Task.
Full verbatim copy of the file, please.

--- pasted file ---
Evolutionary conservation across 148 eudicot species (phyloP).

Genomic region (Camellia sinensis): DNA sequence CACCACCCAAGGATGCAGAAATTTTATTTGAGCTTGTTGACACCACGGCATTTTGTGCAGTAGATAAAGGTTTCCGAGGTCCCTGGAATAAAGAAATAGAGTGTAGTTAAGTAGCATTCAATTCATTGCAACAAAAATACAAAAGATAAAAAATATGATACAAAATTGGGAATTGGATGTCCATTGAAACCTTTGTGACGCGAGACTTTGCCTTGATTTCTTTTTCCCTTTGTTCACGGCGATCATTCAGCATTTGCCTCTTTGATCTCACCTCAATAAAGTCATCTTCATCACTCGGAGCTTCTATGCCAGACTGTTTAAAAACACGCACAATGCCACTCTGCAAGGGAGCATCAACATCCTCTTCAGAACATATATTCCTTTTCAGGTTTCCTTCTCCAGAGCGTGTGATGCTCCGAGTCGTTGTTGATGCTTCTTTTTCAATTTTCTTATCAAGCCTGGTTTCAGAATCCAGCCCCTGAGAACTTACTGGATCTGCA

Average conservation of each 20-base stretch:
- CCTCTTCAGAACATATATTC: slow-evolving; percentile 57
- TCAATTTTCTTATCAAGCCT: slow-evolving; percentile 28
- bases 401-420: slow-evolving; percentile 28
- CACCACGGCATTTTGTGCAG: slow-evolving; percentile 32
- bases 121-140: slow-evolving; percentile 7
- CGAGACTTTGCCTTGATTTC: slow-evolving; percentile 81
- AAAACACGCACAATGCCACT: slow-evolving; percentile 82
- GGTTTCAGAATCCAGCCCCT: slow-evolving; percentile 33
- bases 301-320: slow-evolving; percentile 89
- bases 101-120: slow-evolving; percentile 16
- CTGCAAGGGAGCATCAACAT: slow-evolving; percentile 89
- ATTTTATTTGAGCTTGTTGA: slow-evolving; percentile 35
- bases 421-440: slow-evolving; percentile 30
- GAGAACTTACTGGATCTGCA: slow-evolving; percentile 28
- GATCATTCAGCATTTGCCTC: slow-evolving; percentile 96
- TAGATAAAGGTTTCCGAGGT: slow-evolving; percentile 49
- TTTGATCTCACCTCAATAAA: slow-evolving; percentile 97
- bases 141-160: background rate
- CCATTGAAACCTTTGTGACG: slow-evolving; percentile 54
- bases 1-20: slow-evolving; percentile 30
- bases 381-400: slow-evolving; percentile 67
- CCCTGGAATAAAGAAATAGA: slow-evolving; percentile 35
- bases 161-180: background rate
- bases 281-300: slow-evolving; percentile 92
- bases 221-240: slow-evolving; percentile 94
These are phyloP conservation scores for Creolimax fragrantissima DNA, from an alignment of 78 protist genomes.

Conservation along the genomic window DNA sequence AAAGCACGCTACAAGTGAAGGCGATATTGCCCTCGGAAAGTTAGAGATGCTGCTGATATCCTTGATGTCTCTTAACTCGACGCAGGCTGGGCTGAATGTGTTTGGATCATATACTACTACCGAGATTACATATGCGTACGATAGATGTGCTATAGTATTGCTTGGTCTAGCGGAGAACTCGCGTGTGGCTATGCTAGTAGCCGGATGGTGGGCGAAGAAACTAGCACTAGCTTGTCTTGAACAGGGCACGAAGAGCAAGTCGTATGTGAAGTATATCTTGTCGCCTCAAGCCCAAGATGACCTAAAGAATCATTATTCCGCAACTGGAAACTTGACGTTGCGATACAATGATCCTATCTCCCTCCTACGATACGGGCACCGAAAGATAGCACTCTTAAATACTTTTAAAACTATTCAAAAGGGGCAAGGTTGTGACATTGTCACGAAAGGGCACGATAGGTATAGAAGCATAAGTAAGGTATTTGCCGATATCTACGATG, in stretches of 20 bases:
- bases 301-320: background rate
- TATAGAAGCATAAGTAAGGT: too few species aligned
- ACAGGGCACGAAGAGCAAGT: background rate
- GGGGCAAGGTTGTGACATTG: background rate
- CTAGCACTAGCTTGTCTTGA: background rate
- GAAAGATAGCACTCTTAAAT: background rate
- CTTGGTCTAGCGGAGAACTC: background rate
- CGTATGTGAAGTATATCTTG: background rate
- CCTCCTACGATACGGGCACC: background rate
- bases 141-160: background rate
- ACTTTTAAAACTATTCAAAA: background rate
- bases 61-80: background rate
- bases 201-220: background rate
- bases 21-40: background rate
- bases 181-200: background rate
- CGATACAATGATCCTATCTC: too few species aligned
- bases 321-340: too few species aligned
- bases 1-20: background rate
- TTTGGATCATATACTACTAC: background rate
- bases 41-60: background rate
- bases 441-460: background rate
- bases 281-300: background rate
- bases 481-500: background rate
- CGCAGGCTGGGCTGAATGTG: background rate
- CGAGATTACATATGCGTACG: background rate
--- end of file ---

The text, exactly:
Evolutionary conservation across 148 eudicot species (phyloP).

Genomic region (Camellia sinensis): DNA sequence CACCACCCAAGGATGCAGAAATTTTATTTGAGCTTGTTGACACCACGGCATTTTGTGCAGTAGATAAAGGTTTCCGAGGTCCCTGGAATAAAGAAATAGAGTGTAGTTAAGTAGCATTCAATTCATTGCAACAAAAATACAAAAGATAAAAAATATGATACAAAATTGGGAATTGGATGTCCATTGAAACCTTTGTGACGCGAGACTTTGCCTTGATTTCTTTTTCCCTTTGTTCACGGCGATCATTCAGCATTTGCCTCTTTGATCTCACCTCAATAAAGTCATCTTCATCACTCGGAGCTTCTATGCCAGACTGTTTAAAAACACGCACAATGCCACTCTGCAAGGGAGCATCAACATCCTCTTCAGAACATATATTCCTTTTCAGGTTTCCTTCTCCAGAGCGTGTGATGCTCCGAGTCGTTGTTGATGCTTCTTTTTCAATTTTCTTATCAAGCCTGGTTTCAGAATCCAGCCCCTGAGAACTTACTGGATCTGCA

Average conservation of each 20-base stretch:
- CCTCTTCAGAACATATATTC: slow-evolving; percentile 57
- TCAATTTTCTTATCAAGCCT: slow-evolving; percentile 28
- bases 401-420: slow-evolving; percentile 28
- CACCACGGCATTTTGTGCAG: slow-evolving; percentile 32
- bases 121-140: slow-evolving; percentile 7
- CGAGACTTTGCCTTGATTTC: slow-evolving; percentile 81
- AAAACACGCACAATGCCACT: slow-evolving; percentile 82
- GGTTTCAGAATCCAGCCCCT: slow-evolving; percentile 33
- bases 301-320: slow-evolving; percentile 89
- bases 101-120: slow-evolving; percentile 16
- CTGCAAGGGAGCATCAACAT: slow-evolving; percentile 89
- ATTTTATTTGAGCTTGTTGA: slow-evolving; percentile 35
- bases 421-440: slow-evolving; percentile 30
- GAGAACTTACTGGATCTGCA: slow-evolving; percentile 28
- GATCATTCAGCATTTGCCTC: slow-evolving; percentile 96
- TAGATAAAGGTTTCCGAGGT: slow-evolving; percentile 49
- TTTGATCTCACCTCAATAAA: slow-evolving; percentile 97
- bases 141-160: background rate
- CCATTGAAACCTTTGTGACG: slow-evolving; percentile 54
- bases 1-20: slow-evolving; percentile 30
- bases 381-400: slow-evolving; percentile 67
- CCCTGGAATAAAGAAATAGA: slow-evolving; percentile 35
- bases 161-180: background rate
- bases 281-300: slow-evolving; percentile 92
- bases 221-240: slow-evolving; percentile 94
These are phyloP conservation scores for Creolimax fragrantissima DNA, from an alignment of 78 protist genomes.

Conservation along the genomic window DNA sequence AAAGCACGCTACAAGTGAAGGCGATATTGCCCTCGGAAAGTTAGAGATGCTGCTGATATCCTTGATGTCTCTTAACTCGACGCAGGCTGGGCTGAATGTGTTTGGATCATATACTACTACCGAGATTACATATGCGTACGATAGATGTGCTATAGTATTGCTTGGTCTAGCGGAGAACTCGCGTGTGGCTATGCTAGTAGCCGGATGGTGGGCGAAGAAACTAGCACTAGCTTGTCTTGAACAGGGCACGAAGAGCAAGTCGTATGTGAAGTATATCTTGTCGCCTCAAGCCCAAGATGACCTAAAGAATCATTATTCCGCAACTGGAAACTTGACGTTGCGATACAATGATCCTATCTCCCTCCTACGATACGGGCACCGAAAGATAGCACTCTTAAATACTTTTAAAACTATTCAAAAGGGGCAAGGTTGTGACATTGTCACGAAAGGGCACGATAGGTATAGAAGCATAAGTAAGGTATTTGCCGATATCTACGATG, in stretches of 20 bases:
- bases 301-320: background rate
- TATAGAAGCATAAGTAAGGT: too few species aligned
- ACAGGGCACGAAGAGCAAGT: background rate
- GGGGCAAGGTTGTGACATTG: background rate
- CTAGCACTAGCTTGTCTTGA: background rate
- GAAAGATAGCACTCTTAAAT: background rate
- CTTGGTCTAGCGGAGAACTC: background rate
- CGTATGTGAAGTATATCTTG: background rate
- CCTCCTACGATACGGGCACC: background rate
- bases 141-160: background rate
- ACTTTTAAAACTATTCAAAA: background rate
- bases 61-80: background rate
- bases 201-220: background rate
- bases 21-40: background rate
- bases 181-200: background rate
- CGATACAATGATCCTATCTC: too few species aligned
- bases 321-340: too few species aligned
- bases 1-20: background rate
- TTTGGATCATATACTACTAC: background rate
- bases 41-60: background rate
- bases 441-460: background rate
- bases 281-300: background rate
- bases 481-500: background rate
- CGCAGGCTGGGCTGAATGTG: background rate
- CGAGATTACATATGCGTACG: background rate